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have sat down with him on the first convenient
rail of a fence, and talked with him as freely as
with my father. What is this 7 Is it that the
truly loftiest genius is imbued and identified, more
than any other, with the spirit of our common hu-
manity ? Is it that the noblest intellect is ever the
most simple, unsophisticated, unpretending, and
kindly Or, is it that Shakspeare's works were
a household treasure—his name a household word
—from my childhood It may be, that all of these
reasons have had their influence. And yet if I
were to state what seems to me to be the chief
reasons, I should put down these two words—un-
consciousness—of which Thomas Carlyle has so
nobly written, as one of the traits of genius—uncon-
sciousness and humanity. He was unconscious of
his greatness, and therefore would not have de-
manded reverence. He was an absolute imper-
sonation of the whole spirit of humanity, and there-
fore he is, as it were, but a part of one's self.
If anything were wanted to contrast with the
nobleness of Shakspeare, it might be found in a
horrible act of meanness perpetrated here, which
must draw from every visiter to this place, scarcely
less than his execration. Shakspeare's house fell,
after his death, into the hands of a clergyman–
whose name—but let his name perish This man,

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SHAKSPEARE, 121

being annoyed by the frequent visits of strangers to a mulberry tree before the house, first caused that to be cut down. And then, vexed by the levy of a poor rate opon the house, he angrily declared that it should never pay taxes again, and razed it to the ground !

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CHAPTER VI.

Blenheim—Oxford, its Colleges and Chapels—National Health —Ill Health of our People in America—Causes—Remedies.

BLENHEIM CASTLE AND PARK IN Woodstock— the present of the nation to Marlborough after the battle of Blenheim. The structure is immense, built on three sides of a square; the principal range of building one hundred and eighty feet long, and the side ranges nearly as much. The park is not larger than some others, nor so large; but it appears more extensive, from the openings through the trees—not vistas—but openings throughgroves and clumps of trees, in various directions, and extending, apparently, almost as far as the eye can reach.

‘On the borders of an artificial lake, and upon a fine swell of land, stood the old royal residence, celebrated in Scott's novel, “Woodstock.” Nothing now remains to mark the spot, but two large sycamores, planted when the castle was demol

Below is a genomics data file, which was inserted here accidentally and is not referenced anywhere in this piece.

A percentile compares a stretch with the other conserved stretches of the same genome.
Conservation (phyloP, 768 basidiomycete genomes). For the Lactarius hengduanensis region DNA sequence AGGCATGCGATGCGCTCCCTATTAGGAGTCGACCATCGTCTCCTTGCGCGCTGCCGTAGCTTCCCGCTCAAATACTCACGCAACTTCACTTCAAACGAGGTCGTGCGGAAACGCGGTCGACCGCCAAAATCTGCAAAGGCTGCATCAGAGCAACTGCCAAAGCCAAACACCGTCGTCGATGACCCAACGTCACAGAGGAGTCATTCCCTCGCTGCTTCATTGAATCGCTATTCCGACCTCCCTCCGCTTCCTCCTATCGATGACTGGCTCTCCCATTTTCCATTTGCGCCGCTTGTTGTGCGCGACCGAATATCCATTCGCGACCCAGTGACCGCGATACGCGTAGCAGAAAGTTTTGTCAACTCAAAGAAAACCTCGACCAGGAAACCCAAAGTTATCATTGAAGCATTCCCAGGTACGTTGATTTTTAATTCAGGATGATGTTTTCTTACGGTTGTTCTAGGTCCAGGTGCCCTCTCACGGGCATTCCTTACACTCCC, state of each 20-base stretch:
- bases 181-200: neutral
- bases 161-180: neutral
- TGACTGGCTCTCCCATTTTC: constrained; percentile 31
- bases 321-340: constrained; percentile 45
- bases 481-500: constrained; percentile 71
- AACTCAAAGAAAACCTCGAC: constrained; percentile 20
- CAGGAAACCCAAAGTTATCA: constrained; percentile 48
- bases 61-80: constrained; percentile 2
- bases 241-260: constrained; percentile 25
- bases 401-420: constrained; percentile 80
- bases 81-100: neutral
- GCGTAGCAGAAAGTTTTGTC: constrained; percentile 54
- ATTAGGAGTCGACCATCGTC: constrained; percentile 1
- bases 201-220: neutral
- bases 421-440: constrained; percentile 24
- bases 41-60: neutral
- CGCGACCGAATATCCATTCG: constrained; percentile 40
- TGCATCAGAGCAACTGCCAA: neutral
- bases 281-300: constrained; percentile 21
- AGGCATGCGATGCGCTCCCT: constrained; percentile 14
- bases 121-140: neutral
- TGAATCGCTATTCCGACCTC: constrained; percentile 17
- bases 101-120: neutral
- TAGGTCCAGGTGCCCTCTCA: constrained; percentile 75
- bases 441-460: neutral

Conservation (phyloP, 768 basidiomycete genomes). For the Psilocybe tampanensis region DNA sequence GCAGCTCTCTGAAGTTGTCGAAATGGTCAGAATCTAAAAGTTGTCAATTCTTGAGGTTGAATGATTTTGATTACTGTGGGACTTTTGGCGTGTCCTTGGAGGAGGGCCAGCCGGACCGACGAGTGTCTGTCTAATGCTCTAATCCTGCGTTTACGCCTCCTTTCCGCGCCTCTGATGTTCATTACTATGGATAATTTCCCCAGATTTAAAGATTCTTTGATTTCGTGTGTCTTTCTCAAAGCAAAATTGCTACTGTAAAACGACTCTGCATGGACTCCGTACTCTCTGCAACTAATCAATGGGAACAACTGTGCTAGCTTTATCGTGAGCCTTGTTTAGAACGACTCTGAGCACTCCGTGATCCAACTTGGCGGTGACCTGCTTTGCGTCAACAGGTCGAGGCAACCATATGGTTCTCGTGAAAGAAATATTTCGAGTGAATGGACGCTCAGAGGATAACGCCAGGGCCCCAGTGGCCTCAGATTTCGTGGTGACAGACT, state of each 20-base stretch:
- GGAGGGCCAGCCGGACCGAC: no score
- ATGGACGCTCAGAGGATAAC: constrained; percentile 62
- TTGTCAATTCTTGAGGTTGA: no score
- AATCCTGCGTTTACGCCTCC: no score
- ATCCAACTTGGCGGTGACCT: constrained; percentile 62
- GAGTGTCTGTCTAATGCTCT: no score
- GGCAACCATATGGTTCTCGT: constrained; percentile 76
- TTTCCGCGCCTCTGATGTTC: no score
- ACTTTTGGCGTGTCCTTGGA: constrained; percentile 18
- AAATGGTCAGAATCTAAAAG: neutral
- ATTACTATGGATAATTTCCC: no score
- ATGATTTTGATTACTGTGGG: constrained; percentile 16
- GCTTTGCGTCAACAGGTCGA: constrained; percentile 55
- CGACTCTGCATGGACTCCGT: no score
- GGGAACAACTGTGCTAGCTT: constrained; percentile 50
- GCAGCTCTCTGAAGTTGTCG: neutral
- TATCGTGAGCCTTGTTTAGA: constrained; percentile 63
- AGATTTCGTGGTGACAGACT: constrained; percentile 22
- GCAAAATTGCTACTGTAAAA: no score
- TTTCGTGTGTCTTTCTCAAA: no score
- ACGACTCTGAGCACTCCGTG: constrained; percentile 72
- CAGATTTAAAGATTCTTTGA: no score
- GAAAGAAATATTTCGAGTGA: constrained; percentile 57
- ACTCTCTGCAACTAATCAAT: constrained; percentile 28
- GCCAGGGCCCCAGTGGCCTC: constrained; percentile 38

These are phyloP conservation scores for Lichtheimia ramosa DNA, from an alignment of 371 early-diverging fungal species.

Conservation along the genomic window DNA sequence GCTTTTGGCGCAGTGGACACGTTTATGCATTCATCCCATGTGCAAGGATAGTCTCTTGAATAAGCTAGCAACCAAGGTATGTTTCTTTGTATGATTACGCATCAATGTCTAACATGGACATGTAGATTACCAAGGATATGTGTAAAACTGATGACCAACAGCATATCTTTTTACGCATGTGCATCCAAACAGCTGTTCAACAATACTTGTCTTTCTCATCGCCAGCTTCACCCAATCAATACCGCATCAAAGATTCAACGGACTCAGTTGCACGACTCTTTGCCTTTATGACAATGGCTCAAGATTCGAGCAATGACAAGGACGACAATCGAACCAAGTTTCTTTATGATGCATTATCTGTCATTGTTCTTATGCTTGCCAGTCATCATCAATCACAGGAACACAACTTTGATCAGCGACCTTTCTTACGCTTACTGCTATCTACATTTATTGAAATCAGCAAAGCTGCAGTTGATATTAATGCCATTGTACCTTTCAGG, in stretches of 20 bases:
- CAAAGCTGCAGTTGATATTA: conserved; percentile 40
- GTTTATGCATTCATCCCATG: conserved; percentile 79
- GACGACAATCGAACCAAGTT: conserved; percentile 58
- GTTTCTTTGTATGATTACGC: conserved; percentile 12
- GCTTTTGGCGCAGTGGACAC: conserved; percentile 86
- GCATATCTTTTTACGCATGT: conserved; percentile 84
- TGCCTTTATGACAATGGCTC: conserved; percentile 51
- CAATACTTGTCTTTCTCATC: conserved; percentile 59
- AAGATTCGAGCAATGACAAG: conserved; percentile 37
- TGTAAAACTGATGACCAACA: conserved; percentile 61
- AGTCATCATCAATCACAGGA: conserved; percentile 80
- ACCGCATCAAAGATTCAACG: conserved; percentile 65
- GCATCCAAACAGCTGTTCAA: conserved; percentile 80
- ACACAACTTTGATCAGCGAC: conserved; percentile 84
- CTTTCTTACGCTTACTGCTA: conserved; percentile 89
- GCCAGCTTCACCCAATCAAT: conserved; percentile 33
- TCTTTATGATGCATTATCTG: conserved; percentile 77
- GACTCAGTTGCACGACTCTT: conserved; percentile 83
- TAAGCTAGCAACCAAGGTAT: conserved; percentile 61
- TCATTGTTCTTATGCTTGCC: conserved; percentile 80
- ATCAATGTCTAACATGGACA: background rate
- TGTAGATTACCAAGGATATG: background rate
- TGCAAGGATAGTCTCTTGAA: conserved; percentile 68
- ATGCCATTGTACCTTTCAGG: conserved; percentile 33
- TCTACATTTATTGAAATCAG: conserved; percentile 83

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ished, and Rosamond's well. There are some remarkable oaks with immense trunks, (one twentyseven feet in circumference,) said to be as old as Henry the Seventh, standing in a distant part of the park. By-the-by, the principal trees in all the parks of England, and all over the country, indeed, are the oak and the beech. There are some cedars of Lebanon, yews, &c.; but few elms, and none that I have seen to compare with ours on the Housatonic and Connecticut. The chief attraction of this palace is found in its paintings. It is the first fine collection that I have seen. "There is a suite of rooms, four or five hundred feet long, filled with pictures—many of them

by the first masters,Vandyck, Rubens, Carlo Dolce,

Titian, Teniers, Rembrandt, Guido, &c. Nothing, I think, struck me so much as a Madonna, by Carlo Dolce. There is also a very striking full length portrait by Kneller, of Sarah, duchess of Marlborough—a very beautiful face, but looking as . if it might easily furnish expression to all the fiery passions ascribed to her. . The library surpasses every room that I have seen, for magnificence; the walls, the alcoves, the doorways, all of marble—the room probably two hundred feet long, and thirty feet high—seventeen

thousand volumes. The library looks upon the private gardens. * The chapel contains a magnificent marble mom. ment of the first duke and duchess of Marlbo. rough. On the road to Oxford, I saw for the first time, in travelling more than a thousand miles, wooden fences; in this country they are always stone, or turf, or hedges. Neither have I seen a shingle in the kingdom ; but always slate, tiles, stone, or thatch. Multitudes of women are to be seen everywhere, gleaning the harvest fields—sometimes fifty, seventy, in a field. They pick up what remains after the reaper, straw by straw, till they get a large bundle, and then carry it home on their heads. The harvests consist of wheat, barley, and oats. No Indian corn is grown here. OxFord, (August 14)—a city of spires, pinnacles, and Gothic towers, rising amid groves of trees. The twenty colleges, i. e. ranges and quadrangles of ancient buildings, mostly in the Gothic style, are amazingly impressive. Several of them have beautiful gardens and walks, and some of them are quite extensive. It is in vain to begin with Oxford; a week would not suffice for a description; and no description could tell what a walk is among these

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